Leydig cells were selectively eliminated from the testis by treatment with the cytotoxin, ethane dimethane sulphonate. Rats were then made unilaterally cryptorchid and the morphological and functional response of the interstitial tissue in abdominal compared with scrotal testes was examined for up to 8 weeks. Regeneration of new Leydig cells occurred more rapidly in the interstitial tissue of abdominally cryptorchid testes compared with the interstitial tissue of contralateral scrotal testes. More rapid recovery of Leydig cells was coincident with significant increases in the bioactivity of a local factor(s), collected from interstitial fluid of cryptorchid testes, which stimulated testosterone production by isolated Leydig cells in vitro. These results support the theory that the production of a local factor(s) plays a role in the regeneration of Leydig cells and is affected by damage to the seminiferous epithelium.

J. Endocr. (1987) 112, 197–204

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J M Fleming, B J Leibowitz, D E Kerr and W S Cohick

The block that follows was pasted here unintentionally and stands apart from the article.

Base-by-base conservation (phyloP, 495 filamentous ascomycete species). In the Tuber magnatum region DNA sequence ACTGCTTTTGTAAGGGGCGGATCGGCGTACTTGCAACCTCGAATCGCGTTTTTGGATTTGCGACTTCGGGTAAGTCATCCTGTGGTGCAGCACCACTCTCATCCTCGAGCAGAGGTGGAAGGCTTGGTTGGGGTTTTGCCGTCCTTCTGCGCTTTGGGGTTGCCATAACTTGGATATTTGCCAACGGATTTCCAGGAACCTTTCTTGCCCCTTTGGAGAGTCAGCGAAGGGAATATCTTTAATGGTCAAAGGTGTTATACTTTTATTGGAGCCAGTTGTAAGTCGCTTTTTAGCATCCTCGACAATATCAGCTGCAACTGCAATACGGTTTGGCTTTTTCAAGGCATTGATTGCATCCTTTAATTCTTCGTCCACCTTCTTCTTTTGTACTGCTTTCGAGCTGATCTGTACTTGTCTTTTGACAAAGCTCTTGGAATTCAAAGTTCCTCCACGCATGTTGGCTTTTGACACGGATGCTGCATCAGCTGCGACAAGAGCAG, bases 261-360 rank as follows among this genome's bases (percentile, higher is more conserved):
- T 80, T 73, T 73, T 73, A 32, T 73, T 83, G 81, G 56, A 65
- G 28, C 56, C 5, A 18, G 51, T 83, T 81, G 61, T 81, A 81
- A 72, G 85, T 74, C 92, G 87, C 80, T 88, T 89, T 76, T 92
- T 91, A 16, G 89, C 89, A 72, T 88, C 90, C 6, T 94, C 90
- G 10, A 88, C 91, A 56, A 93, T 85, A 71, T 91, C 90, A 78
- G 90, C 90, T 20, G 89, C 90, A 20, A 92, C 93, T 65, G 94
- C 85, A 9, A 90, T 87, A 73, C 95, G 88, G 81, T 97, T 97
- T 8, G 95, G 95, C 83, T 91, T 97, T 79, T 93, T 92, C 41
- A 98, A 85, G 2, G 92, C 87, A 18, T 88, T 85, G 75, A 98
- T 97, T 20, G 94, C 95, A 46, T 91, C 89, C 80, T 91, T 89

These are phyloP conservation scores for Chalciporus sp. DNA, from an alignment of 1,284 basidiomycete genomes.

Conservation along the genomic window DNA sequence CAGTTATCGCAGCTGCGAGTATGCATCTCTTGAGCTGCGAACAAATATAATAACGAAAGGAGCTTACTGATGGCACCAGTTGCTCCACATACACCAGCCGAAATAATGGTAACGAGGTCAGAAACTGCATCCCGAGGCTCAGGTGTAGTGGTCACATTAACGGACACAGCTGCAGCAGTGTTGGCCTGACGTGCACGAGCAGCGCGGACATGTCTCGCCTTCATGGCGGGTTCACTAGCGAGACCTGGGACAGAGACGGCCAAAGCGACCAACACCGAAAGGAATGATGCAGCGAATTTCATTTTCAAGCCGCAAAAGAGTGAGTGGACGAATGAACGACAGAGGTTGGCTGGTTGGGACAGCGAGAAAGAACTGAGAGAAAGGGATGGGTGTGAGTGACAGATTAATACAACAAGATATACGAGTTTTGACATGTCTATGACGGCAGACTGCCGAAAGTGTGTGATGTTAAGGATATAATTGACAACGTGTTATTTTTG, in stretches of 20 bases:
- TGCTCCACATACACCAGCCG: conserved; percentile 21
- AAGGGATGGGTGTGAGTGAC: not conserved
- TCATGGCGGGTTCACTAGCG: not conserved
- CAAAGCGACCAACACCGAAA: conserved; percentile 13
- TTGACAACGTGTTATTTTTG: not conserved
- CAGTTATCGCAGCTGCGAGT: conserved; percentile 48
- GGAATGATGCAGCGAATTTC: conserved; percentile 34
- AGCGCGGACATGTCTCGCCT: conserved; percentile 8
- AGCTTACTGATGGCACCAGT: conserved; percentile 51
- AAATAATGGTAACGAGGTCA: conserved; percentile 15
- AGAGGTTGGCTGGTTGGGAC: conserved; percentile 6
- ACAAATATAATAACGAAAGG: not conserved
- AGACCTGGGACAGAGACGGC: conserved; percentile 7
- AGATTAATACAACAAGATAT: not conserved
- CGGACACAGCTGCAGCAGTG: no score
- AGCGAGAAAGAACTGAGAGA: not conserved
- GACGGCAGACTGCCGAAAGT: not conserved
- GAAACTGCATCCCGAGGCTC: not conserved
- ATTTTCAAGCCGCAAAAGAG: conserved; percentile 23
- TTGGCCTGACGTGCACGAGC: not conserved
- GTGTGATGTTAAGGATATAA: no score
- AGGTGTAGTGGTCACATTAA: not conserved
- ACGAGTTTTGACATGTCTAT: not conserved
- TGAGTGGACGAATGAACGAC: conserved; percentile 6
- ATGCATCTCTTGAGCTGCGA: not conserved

Elucidating how mitogens facilitate epithelial/stromal interactions is critical given that mitogens regulate mammary gland development and function. IGF-I is a potent mammary cell mitogen that is locally produced in the mammary gland. Since IGF-binding proteins (IGFBPs) regulate IGF-I bioavailability, we characterized the cell-type-specific production of IGFBP in primary bovine mammary epithelial (BME) and fibroblast (BMF) cells. Cells were treated with IGF-I and mRNA levels were analyzed via quantitative real-time (qRT)-PCR and Northern blot analysis. Media conditioned by cells treated with IGF-I for 48 h were analyzed via ligand blotting with 125I-labeled IGF-I and -II and immunoblotting with specific IGFBP antibodies. A reciprocal regulation of IGFBP-3 and -5 by IGF-I was observed between the two cell types. IGF-I induced large dose-dependent increases in IGFBP-3 mRNA and protein levels in BME cells, while IGFBP-5 protein was barely detectable and mRNA levels were detectable only by qRT-PCR. In BMFs, IGF-I induced large increases in IGFBP-5 mRNA and protein while IGFBP-3 mRNA was only slightly increased by IGF-I treatment and the protein was difficult to detect. IGFBP-6 mRNA was detected by Northern blot analysis in both cell types but was not regulated by IGF-I. In BME cells, IGFBP-6 protein levels were readily detectable under basal conditions and were increased by IGF-I. Interestingly, IGFBP-6 protein could not be detected in media conditioned by BMFs. IGFBP-4 mRNA was readily seen by Northern blot analysis in BMFs, however qRT-PCR was required to detect IGFBP-4 mRNA in BME cells. IGF-I increased IGFBP-4 mRNA levels by 2-fold in both cell types. IGFBP-4 protein was only detectable in media conditioned by BME cells when stimulated by IGF-I. In contrast, IGFBP-4 was present in media conditioned by untreated BMFs but was not consistently increased by IGF-I treatment. This was explained by the finding that IGF-I stimulated proteolysis of IGFBP-4, as evidenced by the appearance of two immuno-responsive fragments of 18 and 14 kDa. This proteolysis was specific to IGFBP-4, and was not observed in BME cells. We confirmed the protease to be pregnancy-associated plasma protein A (PAPP-A) by immunoblotting with an antibody against human PAPP-A/proMBP (pro form of eosinophil major basic protein) complex. In vitro immuno-neutralization experiments showed that blocking PAPP-A prevented the ability of IGF-I to stimulate IGFBP-4 proteolysis. IGFBP-2 mRNA and protein levels were observed under basal conditions in both cell types, with no significant regulation by IGF-I. The analysis of cell-type-specific regulation of the IGF system in both primary mammary epithelial cells and stromal cells will assist in the characterization of the mechanisms behind the role of the IGF system in normal mammary physiology and ultimately breast cancer.